Thomas Peattie, "A Composer Listens: Luciano Berio’s Nineteenth Century"

Friday, December 1, 2017 - 3:00pm

On Friday, December 1, at 3 pm, Prof. Thomas Peattie (University of Mississippi / Italian Academy) will deliver the talk, "A Composer Listens: Luciano Berio’s Nineteenth Century."

This paper explores the role of listening in the creative practice of the Italian composer Luciano Berio (1925-2003). Focusing on Berio’s transcriptions of works by other composers (including Franz Schubert, Johannes Brahms, and Gustav Mahler), Peattie argues that while these co-authored works rely on an intimate knowledge of an original “text” in its notated form, they are also shaped by an entirely different kind of knowledge, one that has been shaped by the lingering sonic traces of the performed work as remembered and misremembered over the course of a lifetime of listening.

Prof. Peattie is an Assistant Professor of Music at the University of Mississippi. He holds degrees in composition and musicology from the University of Calgary and a Ph.D. in historical musicology from Harvard University. He is the recipient of fellowships from the Social Sciences and Humanities Research Council of Canada, the Boston University Center for the Humanities, and the Paul Sacher Foundation (Basel). In addition to an essay in the collection Mahler and his World, his articles and reviews have appeared in Acta Musicologica, Journal of the Royal Musical Association, Music and Letters, Mitteilungen der Paul Sacher Stiftung, and Naturlaut. He is the author of Gustav Mahler’s Symphonic Landscapes (Cambridge University Press, 2015).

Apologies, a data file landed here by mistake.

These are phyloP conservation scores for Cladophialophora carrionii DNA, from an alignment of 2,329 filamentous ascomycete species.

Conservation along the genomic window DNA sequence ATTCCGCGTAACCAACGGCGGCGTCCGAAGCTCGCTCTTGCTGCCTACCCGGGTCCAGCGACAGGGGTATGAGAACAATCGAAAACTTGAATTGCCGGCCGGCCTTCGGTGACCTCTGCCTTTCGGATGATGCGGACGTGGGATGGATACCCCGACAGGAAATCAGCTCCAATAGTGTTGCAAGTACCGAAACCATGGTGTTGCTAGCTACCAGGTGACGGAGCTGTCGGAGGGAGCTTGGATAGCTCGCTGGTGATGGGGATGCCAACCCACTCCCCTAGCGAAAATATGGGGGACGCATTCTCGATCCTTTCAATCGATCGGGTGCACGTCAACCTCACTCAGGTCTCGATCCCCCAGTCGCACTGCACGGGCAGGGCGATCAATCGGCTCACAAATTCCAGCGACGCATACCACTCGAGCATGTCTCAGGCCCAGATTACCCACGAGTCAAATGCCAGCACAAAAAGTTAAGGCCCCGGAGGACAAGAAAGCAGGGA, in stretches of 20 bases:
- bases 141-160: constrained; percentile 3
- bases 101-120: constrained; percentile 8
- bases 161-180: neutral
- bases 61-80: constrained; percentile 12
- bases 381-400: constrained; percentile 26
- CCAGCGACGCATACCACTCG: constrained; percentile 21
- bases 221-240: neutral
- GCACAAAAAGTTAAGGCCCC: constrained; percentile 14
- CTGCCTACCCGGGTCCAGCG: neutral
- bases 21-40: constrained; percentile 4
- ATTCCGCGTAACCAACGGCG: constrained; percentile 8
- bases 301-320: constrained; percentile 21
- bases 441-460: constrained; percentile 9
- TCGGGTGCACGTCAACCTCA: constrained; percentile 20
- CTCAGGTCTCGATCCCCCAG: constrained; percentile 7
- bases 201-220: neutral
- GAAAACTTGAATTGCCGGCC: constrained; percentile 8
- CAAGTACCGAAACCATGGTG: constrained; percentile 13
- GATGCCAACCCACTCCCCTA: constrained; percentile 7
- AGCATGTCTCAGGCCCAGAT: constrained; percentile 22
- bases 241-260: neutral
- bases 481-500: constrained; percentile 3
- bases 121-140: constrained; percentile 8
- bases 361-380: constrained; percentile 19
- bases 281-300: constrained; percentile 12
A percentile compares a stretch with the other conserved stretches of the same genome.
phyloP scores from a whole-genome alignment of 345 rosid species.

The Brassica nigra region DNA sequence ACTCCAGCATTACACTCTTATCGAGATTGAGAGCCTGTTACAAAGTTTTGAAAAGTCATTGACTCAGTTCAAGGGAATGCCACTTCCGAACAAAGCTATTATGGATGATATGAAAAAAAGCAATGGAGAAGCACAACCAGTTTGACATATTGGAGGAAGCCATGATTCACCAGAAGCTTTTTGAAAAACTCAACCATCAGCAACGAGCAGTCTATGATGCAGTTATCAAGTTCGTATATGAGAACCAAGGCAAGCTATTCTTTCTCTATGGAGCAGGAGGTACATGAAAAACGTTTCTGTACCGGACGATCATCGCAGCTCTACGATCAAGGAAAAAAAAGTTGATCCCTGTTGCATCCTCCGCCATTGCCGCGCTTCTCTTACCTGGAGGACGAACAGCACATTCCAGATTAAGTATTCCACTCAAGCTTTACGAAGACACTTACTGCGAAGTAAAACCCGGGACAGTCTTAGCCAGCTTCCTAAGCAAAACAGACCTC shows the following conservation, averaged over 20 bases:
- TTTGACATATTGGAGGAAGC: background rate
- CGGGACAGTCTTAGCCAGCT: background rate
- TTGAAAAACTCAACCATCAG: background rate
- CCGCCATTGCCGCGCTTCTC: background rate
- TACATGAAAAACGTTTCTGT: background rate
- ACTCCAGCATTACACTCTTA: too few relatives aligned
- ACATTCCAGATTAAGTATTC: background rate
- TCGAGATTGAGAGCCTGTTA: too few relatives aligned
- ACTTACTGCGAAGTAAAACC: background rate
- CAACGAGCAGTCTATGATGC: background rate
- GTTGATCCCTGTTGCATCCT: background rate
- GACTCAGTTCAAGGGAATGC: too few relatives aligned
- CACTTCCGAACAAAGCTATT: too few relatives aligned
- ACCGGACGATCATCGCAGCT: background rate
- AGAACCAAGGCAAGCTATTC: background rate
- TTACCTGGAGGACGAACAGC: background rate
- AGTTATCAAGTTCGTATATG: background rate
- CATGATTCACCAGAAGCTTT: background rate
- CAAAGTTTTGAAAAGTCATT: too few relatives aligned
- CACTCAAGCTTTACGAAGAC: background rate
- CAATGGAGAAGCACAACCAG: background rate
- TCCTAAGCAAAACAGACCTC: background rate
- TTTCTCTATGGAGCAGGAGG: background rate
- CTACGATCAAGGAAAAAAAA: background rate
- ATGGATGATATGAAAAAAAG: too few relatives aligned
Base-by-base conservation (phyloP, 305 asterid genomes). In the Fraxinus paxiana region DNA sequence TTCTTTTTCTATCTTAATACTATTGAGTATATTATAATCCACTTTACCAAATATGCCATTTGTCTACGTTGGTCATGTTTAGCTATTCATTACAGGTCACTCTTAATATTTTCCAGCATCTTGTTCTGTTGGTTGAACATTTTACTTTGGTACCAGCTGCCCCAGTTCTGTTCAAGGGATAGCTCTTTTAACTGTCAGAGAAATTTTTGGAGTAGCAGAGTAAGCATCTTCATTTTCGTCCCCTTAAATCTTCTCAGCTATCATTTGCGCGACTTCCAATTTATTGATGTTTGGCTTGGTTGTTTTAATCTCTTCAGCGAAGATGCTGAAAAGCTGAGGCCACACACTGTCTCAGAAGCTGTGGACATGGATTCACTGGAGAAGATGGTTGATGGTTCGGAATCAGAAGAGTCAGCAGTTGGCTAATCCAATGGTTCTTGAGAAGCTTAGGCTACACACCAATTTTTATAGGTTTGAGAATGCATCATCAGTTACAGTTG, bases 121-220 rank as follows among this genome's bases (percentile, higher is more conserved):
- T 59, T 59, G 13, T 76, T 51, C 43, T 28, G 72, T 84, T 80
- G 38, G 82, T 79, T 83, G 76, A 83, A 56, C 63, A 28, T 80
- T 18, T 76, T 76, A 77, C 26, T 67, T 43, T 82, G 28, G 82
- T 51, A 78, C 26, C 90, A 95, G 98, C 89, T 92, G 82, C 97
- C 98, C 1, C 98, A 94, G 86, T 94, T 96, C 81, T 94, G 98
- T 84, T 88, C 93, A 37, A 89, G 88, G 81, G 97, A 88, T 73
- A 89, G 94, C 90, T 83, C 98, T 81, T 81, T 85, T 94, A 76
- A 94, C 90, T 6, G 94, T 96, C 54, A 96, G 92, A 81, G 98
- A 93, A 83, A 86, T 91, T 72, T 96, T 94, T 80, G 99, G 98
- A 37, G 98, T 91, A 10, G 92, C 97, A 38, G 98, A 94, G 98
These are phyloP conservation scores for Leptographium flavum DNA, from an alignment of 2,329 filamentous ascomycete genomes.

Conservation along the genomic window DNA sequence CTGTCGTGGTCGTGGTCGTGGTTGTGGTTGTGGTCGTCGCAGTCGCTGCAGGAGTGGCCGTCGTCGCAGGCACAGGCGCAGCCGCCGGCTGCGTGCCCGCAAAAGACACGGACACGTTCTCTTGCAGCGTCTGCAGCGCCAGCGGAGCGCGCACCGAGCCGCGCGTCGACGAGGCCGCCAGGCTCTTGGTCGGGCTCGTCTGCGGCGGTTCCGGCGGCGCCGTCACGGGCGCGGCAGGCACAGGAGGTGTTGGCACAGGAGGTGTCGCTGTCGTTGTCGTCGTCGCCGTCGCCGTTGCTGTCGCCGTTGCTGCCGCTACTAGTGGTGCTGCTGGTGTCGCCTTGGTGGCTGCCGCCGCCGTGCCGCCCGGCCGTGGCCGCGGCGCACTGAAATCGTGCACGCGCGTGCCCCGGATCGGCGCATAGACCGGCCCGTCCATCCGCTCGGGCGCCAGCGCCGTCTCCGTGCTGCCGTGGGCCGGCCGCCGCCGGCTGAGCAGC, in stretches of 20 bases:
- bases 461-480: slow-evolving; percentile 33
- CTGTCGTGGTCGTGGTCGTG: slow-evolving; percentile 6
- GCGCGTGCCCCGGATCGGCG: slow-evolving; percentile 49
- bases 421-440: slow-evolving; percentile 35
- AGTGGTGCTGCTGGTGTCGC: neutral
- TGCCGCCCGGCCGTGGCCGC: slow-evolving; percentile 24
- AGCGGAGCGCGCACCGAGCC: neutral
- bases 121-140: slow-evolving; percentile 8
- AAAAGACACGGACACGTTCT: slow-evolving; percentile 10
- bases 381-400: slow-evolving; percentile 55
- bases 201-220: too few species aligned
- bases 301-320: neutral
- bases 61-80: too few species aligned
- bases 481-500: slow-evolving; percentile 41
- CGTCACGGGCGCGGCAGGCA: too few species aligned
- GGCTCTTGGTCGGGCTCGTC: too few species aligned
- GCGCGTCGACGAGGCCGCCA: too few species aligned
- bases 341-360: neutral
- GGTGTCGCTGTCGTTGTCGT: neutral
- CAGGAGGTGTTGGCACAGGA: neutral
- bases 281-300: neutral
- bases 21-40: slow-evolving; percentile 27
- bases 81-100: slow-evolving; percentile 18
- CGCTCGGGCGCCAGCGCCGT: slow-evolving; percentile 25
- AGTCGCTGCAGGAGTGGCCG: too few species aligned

Peattie's current book project explores the idea of transcription in the music of the late Italian composer Luciano Berio (1925-2003). Focusing on Berio’s sustained engagement with the music of his predecessors (including Claudio Monteverdi, Luigi Boccherini, Franz Schubert, Johannes Brahms, Giuseppe Verdi, Gustav Mahler, and Giacomo Puccini), the book considers the relationship between this rich repertory of co-authored works and Berio’s broader compositional practice, a practice informed, in part, by the way in which the composer listened to the past.